Kaukasus - tips
|In short||Due to lots of bad rumours and a Russian invasion, the Kaukasus has had a kind of dodgy reputation for years, however, this is just miles away from the truth. For the independent traveller, Georgia, Armenia and Azerbaijan all display an amazing amount of things to see and very small distances in between. Kaukasus is an undiscovered gem.|
|Highlights||In Georgia, don't
miss Gori, the birth-place of Stalin. A very friendly place where the
friendly but completely brain-washed population still revere the dictator as
a true hero of the war. Very Soviet and very fascinating. In the north, the
mountainous region of Kazbegi is quite amazing, and even the capital Tblisi
In Armenia, the capital Yerevan is rather boring, while the run-down holiday centres of Lake Sevan are quite funny. In the north-east, the ancient UNESCO churches of Haghpat, Sanahin and Akhtala are worth a visit, and so is the amazing market of Vanadzor, one of many superficially boring towns, but a closer look reveals an amazing and photogenic friendlyness.
In Azerbaijan, the very Turkish, friendly and busy capital Baku still shows lots of remains from the oil boom more than a century ago. For a much different experience, try the oil fields to the south - most likely the ugliest place I have ever been. So ugly that it's actually fascinating. To the south, Lenkoran proved friendly and very nice, and the hills around Quba in the north are even more beautiful.
In all three countries, the main asset is actually the friendly people. Kaukasus is a place you should go to if you love talking to local people and if you're not afraid of saying "yes" to lots of invitations.
Find some Kaukasian photo samples HERE and a link to my slide show on the Christian part of Kaukasus HERE. Azerbaijan is included as a part of the Silk Road trip through Turkmenistan and Uzbekistan. Try it out HERE.
For a genuine (and in Danish) experience on the Baku oil fields and how to survive high-flying vodka bottles in a Lenkoran wedding, try Azerbaijan Camping and Wedding, while From Azerbaijan to Tajikistan is a general account of my personal experiences from West to East.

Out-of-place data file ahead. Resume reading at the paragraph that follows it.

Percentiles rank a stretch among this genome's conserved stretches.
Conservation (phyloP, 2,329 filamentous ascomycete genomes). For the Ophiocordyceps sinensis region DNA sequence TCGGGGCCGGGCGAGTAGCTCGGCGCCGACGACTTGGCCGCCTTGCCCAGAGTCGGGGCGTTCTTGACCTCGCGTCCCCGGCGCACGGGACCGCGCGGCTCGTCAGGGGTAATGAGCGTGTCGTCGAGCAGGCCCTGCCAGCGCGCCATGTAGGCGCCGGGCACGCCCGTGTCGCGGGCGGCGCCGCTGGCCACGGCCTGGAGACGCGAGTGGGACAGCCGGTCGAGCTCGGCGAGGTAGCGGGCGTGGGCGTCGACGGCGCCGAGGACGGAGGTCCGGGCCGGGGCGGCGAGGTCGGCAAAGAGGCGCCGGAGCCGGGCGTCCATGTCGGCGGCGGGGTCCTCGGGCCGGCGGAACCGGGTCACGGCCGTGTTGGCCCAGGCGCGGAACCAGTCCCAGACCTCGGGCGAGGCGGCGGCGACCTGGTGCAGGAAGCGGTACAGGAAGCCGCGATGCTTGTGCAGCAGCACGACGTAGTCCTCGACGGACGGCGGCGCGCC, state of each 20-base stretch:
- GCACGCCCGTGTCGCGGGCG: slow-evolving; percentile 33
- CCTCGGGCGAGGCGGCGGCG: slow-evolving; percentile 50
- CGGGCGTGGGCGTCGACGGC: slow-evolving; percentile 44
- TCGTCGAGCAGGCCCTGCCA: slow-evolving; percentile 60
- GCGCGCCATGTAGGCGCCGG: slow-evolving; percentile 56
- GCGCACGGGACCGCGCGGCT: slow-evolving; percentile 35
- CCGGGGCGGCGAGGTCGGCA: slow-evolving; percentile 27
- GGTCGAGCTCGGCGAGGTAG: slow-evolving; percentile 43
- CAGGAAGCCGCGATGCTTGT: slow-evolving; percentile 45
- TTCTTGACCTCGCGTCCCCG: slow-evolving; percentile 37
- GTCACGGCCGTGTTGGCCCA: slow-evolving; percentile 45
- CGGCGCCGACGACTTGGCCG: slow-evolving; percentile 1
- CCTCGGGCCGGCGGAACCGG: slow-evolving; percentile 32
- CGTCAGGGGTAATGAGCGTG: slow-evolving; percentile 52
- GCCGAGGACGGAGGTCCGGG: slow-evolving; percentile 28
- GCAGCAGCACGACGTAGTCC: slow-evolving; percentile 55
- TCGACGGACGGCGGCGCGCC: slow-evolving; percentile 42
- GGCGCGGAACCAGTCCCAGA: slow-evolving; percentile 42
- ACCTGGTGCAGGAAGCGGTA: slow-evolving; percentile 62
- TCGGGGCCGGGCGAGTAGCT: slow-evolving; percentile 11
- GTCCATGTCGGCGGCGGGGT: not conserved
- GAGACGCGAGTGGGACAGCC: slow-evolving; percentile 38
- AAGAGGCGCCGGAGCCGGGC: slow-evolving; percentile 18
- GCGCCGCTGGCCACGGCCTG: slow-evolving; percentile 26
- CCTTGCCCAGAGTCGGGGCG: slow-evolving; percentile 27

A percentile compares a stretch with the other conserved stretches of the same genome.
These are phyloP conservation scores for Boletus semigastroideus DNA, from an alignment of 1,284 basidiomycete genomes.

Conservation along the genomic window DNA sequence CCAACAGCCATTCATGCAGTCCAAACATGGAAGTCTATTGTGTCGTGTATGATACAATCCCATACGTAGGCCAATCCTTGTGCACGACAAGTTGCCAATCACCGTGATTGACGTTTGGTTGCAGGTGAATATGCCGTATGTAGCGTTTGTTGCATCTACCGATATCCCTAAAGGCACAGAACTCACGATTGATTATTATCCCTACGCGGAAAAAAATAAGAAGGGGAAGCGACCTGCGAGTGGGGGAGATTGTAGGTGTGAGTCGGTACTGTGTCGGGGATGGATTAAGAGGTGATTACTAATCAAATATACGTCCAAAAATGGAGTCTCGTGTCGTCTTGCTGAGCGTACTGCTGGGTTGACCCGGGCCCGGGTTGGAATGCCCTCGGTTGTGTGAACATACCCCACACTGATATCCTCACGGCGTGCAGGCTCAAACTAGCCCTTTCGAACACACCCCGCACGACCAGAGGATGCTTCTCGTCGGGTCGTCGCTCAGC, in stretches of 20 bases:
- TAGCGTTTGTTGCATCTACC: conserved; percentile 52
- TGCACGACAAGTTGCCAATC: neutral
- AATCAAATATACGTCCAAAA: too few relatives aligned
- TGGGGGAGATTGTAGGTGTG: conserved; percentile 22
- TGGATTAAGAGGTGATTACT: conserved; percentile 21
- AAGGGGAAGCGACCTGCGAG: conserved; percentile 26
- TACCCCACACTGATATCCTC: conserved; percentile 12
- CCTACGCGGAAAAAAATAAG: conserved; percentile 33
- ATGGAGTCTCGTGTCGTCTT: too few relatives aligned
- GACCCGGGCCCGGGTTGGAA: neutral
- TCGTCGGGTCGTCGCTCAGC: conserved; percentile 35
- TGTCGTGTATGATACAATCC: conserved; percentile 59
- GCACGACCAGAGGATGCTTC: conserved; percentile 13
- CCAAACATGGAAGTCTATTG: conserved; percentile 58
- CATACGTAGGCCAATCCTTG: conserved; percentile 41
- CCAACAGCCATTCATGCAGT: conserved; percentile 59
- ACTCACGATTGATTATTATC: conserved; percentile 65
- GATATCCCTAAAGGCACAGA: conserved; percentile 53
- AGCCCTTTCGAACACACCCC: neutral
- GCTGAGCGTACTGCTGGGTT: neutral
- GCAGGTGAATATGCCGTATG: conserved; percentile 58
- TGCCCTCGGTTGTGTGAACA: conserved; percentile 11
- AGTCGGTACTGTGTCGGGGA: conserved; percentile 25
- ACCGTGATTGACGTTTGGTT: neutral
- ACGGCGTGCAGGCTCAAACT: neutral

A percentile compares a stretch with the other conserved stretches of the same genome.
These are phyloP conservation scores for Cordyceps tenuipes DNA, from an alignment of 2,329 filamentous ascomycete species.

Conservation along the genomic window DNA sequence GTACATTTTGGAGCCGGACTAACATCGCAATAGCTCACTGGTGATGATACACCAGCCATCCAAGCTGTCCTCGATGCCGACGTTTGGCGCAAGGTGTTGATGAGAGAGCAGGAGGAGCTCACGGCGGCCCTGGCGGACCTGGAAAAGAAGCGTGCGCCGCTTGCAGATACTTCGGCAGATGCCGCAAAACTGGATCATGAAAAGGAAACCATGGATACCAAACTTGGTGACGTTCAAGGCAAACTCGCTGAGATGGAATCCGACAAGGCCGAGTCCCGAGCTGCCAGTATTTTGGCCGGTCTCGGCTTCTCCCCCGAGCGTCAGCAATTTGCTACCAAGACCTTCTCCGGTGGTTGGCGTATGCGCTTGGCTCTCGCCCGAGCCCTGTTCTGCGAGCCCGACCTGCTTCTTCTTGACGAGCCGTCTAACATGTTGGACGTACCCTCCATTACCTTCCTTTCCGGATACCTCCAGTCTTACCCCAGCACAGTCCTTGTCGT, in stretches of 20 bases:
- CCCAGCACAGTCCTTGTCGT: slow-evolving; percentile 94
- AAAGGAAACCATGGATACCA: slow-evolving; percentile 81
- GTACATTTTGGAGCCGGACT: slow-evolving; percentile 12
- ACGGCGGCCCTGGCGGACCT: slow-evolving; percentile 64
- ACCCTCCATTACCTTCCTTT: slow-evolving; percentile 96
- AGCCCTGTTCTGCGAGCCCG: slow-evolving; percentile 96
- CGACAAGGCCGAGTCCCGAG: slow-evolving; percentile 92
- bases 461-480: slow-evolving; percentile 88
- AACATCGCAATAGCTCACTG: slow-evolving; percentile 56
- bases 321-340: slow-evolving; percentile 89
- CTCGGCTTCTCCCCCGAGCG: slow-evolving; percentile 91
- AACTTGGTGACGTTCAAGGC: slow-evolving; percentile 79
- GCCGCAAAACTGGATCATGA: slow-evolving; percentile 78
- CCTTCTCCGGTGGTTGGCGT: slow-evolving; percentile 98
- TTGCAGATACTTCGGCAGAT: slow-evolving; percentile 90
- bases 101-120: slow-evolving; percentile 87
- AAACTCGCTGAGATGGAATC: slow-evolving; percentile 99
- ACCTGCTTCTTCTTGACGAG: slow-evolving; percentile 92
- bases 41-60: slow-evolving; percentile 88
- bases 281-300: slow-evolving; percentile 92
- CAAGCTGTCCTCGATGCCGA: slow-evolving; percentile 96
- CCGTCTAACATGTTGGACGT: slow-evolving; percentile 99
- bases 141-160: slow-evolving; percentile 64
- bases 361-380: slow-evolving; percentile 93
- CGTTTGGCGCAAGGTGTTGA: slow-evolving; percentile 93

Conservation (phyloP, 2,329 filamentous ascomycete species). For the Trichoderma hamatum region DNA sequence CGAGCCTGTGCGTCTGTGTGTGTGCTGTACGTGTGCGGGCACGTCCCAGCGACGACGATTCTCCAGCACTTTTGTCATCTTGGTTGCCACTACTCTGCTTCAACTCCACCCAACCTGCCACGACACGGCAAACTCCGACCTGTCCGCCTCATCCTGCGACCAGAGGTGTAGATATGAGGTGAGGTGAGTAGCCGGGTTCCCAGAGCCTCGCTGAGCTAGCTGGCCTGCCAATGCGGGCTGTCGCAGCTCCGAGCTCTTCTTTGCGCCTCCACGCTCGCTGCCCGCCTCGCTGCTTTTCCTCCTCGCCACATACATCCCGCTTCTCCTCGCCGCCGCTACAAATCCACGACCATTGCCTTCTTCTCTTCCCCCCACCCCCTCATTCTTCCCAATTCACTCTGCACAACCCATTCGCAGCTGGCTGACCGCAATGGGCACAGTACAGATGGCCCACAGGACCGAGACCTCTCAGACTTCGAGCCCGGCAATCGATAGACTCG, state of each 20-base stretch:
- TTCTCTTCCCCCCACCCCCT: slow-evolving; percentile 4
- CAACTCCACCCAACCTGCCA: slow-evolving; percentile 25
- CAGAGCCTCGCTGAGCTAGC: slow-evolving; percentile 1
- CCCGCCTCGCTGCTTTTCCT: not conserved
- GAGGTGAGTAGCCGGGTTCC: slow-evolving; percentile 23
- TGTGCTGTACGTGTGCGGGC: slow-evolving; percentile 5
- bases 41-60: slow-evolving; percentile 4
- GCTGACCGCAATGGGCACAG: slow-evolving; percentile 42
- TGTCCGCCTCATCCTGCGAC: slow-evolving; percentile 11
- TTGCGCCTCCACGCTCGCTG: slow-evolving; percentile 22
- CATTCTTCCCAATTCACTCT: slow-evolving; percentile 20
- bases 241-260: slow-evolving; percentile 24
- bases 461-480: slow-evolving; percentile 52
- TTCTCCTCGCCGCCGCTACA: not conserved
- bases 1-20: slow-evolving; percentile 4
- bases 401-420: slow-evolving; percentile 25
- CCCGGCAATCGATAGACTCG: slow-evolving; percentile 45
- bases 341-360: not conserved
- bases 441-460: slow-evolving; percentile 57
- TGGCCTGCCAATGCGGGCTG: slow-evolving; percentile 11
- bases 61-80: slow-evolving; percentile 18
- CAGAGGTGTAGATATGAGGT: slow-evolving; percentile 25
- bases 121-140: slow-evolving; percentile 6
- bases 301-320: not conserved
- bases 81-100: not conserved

For photo samples, try the Kaukasus Photos.
|Places to avoid||Not really, even if
the Georgian border region towards Russia may remain off-limits for years to
come. The additional risk of being a traveller here doesn't seem frightening.
Azerbaijan and Armenia remain a bit unfriendly towards each other due to the unsolved Nagorno-Karabakh conflict in the south. Border regions are therefore a bit sensitive.
|Seasons||In the mountainous centre, the Kaukasus has a semi-inland climate with hot summers and very cold winters. Spring and fall are probably the best times of the year. Personally, May-June was very nice, while July was a bit too hot in Baku.|
|Do's and don'ts||Absolutely no
problems. Georgia and Armenia are the worlds oldest Christian countries, and
compared to their neighbours all around, they are very easy to deal with. In
Armenia, hot-pants seem to be the nationally approved Sunday church dress!
The Islamic Azerbaijan is only slightly more strict, however, 70 years of Soviet rule has made vodka one of the main articles on any market, and hardly anyone will ever frown upon a "normal travellers dress code". The smart girls of Baku don't exactly remind you of a Saudi dress code.
|Visa||For Europeans, Georgia remains largely visa free, whereas Armenia and Azerbaijan maintains their visa requirements. Special permit is required to visit the disputed (and for the time being Armenian) Nagorno-Karabakh region. If so, entry into Azerbaijan may prove difficult.|
|Value for money||Great, and it's not that hard to get by for less than 20 USD a day.|
|Others||Very easy region for travelling, and fortunately the trains are so slow that even a 200 km ride easily takes a night - and saves one night on a boring Soviet hotel.|